The following blog post is adapted from remarks given by Rabbi Joshua Caruso (Anshe Chesed Fairmount Temple, Beachwood, Ohio) at the Ohio Board of Education Hearing on December 12, 2022.
Chair McGuire, Vice Chair Manchester, and members of the State Board of Education: Thank you for the opportunity to provide testimony today in opposition to the "Resolution to Oppose Title IX…"
I am Rabbi Joshua Caruso of Anshe Chesed Fairmount Temple in Beachwood. There is a rabbinic proverb that originates in the Talmud which says, "I have learned much from my teachers, more from my colleagues, and most from students."
I have served in congregational life for nearly twenty-five years, and I can tell you that this proverb has guided me through decades of synagogue life. For those of you who have children in your lives - those who you love and nurture - you surely know that their lived experience is different from the one lived by their elders. I, a parent of three, have certainly been tested by my kids' choices, and I still delight in the unfolding mystery of their existence.
The same is true for my students at synagogue. I am daily challenged by their questions, interests, and insights, and frankly, I don't always recognize the lens through which they see the world. But I don't have to understand it all. Because my job as a pastor, and their teacher, is to love them…to believe them…to trust them.
Today, many of my students have been open with me when their given gender at birth does not reflect who they are on the inside. Sometimes they identify as "he" or "she" or "them", or identify with no gender at all.
The multiplicity of pronouns and gender identities was at first inconvenient to my well-worn sensibilities, but the Book of Genesis opened me up. Chapter 1:26 reads, "And God said, 'Let US make humankind in OUR image, after OUR likeness.'" Years into my rabbinate I realized that while God is One, God's image reflects the many.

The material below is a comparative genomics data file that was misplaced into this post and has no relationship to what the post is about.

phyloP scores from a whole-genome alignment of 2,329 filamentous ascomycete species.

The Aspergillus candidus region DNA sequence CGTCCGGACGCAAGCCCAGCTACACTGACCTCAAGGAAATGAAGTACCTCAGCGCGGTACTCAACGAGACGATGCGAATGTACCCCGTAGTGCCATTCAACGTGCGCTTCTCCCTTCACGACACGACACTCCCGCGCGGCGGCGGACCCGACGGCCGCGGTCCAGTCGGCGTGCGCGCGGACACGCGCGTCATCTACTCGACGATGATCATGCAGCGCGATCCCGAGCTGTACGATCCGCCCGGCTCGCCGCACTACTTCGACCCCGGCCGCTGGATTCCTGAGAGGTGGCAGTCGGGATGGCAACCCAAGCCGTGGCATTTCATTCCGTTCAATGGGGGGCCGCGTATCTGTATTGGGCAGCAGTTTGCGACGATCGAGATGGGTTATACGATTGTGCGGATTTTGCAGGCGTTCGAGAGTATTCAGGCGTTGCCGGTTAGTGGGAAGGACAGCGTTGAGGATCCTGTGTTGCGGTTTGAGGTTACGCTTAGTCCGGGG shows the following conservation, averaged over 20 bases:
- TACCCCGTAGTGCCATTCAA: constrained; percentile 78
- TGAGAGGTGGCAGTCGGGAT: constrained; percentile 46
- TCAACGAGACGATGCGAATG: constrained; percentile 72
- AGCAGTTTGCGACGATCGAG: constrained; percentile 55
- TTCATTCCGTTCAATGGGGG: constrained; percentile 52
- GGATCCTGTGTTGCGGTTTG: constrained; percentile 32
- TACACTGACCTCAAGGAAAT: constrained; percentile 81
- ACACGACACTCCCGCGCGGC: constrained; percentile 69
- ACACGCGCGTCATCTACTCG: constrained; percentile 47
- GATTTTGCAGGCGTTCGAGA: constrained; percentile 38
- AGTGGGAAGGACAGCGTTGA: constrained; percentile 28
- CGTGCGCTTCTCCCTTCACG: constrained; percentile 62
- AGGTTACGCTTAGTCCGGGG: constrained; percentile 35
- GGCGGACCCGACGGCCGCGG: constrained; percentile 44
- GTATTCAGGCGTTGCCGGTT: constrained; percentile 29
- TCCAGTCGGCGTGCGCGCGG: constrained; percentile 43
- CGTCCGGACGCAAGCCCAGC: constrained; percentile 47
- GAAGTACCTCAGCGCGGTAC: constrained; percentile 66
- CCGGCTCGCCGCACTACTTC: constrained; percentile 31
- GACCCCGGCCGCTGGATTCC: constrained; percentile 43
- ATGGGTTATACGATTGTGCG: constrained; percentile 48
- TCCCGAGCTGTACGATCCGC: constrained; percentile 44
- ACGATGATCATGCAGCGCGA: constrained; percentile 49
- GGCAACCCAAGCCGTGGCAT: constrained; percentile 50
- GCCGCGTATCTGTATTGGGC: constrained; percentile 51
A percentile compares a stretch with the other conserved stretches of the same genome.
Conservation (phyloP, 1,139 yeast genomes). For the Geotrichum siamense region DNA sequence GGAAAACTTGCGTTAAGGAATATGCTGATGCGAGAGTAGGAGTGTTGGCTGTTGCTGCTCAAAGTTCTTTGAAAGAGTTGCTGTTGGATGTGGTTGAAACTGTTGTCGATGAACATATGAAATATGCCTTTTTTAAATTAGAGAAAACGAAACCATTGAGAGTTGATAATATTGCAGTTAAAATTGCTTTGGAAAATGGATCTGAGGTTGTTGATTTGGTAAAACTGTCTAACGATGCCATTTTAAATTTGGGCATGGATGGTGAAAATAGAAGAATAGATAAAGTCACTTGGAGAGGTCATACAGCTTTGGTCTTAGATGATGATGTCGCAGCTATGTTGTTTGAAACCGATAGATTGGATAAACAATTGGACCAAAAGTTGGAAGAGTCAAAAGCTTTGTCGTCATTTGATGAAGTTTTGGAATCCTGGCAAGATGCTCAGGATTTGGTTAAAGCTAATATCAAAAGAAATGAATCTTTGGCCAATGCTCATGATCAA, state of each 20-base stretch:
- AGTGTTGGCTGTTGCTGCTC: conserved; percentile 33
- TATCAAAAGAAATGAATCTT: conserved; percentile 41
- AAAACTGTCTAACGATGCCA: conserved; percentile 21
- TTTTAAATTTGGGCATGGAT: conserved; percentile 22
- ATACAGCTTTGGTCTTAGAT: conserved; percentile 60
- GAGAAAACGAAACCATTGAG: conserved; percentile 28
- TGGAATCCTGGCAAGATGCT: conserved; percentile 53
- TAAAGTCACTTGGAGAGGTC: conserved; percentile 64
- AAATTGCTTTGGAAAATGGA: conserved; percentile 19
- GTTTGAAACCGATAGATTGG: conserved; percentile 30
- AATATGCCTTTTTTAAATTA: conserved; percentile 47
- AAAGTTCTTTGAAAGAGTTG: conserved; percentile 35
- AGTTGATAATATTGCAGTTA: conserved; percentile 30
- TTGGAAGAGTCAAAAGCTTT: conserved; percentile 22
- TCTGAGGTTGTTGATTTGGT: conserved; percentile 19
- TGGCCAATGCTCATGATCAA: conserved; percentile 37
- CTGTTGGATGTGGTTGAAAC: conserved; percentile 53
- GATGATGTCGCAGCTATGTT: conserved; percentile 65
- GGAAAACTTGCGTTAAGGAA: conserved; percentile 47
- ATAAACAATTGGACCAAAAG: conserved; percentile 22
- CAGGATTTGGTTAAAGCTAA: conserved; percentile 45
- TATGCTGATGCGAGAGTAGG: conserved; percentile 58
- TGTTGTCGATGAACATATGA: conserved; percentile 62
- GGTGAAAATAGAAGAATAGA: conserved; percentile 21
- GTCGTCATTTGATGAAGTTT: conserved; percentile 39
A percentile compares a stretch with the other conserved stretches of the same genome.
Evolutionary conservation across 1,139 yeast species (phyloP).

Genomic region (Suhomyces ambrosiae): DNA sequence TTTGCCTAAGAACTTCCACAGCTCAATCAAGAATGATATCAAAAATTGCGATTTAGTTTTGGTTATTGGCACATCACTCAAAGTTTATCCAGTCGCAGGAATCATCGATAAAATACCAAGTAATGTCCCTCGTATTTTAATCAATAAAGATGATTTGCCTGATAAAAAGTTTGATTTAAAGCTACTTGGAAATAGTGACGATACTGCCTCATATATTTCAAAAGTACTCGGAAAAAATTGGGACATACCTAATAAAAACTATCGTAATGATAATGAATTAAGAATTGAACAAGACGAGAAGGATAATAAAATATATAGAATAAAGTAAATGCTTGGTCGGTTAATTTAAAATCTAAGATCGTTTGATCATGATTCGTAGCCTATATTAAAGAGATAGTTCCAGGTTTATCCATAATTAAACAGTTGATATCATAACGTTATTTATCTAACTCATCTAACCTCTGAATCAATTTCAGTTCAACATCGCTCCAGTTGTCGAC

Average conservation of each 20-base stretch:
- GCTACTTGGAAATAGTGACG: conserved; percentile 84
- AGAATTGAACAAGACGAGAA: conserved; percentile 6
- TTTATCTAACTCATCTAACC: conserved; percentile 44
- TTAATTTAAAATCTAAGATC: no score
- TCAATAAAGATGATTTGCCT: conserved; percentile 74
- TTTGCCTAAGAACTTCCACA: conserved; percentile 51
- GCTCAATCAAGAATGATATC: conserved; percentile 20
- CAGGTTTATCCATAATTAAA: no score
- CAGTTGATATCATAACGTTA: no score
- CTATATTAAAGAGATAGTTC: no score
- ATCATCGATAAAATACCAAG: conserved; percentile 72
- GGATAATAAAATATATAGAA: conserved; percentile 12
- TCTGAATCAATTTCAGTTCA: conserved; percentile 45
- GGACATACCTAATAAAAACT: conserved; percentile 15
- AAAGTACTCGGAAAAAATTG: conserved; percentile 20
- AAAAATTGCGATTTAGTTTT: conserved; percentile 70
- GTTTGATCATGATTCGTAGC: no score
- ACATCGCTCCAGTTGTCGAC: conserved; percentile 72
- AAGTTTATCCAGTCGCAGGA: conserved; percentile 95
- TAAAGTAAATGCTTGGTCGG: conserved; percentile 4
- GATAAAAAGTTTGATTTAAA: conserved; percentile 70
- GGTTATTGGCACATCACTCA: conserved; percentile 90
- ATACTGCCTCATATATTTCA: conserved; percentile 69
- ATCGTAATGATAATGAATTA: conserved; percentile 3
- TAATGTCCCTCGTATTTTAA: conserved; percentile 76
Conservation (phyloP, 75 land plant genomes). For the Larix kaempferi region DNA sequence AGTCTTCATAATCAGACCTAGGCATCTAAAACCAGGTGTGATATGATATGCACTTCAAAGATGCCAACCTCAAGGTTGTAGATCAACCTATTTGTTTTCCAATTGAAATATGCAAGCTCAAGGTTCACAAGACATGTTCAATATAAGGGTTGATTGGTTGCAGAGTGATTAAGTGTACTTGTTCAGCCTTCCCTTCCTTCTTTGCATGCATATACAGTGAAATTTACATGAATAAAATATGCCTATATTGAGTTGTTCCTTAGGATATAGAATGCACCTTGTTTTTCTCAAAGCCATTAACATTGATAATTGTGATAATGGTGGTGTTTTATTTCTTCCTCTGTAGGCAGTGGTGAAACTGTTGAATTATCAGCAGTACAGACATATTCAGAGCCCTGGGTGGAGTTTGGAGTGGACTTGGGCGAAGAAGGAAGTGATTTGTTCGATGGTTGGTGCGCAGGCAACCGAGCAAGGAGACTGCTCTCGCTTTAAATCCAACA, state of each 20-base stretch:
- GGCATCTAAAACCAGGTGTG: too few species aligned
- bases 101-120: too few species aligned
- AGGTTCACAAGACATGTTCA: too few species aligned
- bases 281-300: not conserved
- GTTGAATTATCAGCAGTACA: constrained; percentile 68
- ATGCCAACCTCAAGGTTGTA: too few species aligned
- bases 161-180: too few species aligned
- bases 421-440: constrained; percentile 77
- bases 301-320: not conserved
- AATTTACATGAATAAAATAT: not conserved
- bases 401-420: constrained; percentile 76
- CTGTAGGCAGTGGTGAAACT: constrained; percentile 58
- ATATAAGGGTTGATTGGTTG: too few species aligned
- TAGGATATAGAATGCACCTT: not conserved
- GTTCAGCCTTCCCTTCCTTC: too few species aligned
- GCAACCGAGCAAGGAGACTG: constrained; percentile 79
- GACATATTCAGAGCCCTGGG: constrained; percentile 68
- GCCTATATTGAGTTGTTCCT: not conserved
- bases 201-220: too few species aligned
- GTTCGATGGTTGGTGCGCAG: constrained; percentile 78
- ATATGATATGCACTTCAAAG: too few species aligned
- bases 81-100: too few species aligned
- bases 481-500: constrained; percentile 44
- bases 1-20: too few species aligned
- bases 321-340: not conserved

Seeing God's children, Ohio's children, as not limited to one understanding allows us to be trusted travelers with them along the road to identity formation.
A few years back, one of my students disclosed to me that they are non-binary. I listened, and I felt honored that they were comfortable to talk about something as personal as their identity. I asked if they had talked to their parents. They did not feel safe to do so.
I respected that choice - and so should you. It is not my job to legislate how another should live, how they should feel, or what they should believe. That's not your job, either. Nor is it the job of their teachers.
The extension of Title IX protections to LGBTQ+ kids allows our children to walk along their own path of identity. That is not for us to inhibit. The foundation for learning in any environment begins with mutual respect and trust. By passing this resolution you will betray that trust, and effectively harm and damage children. Do you really wish to carry that burden with you? I urge you to vote no on the "Resolution to Oppose Title IX…"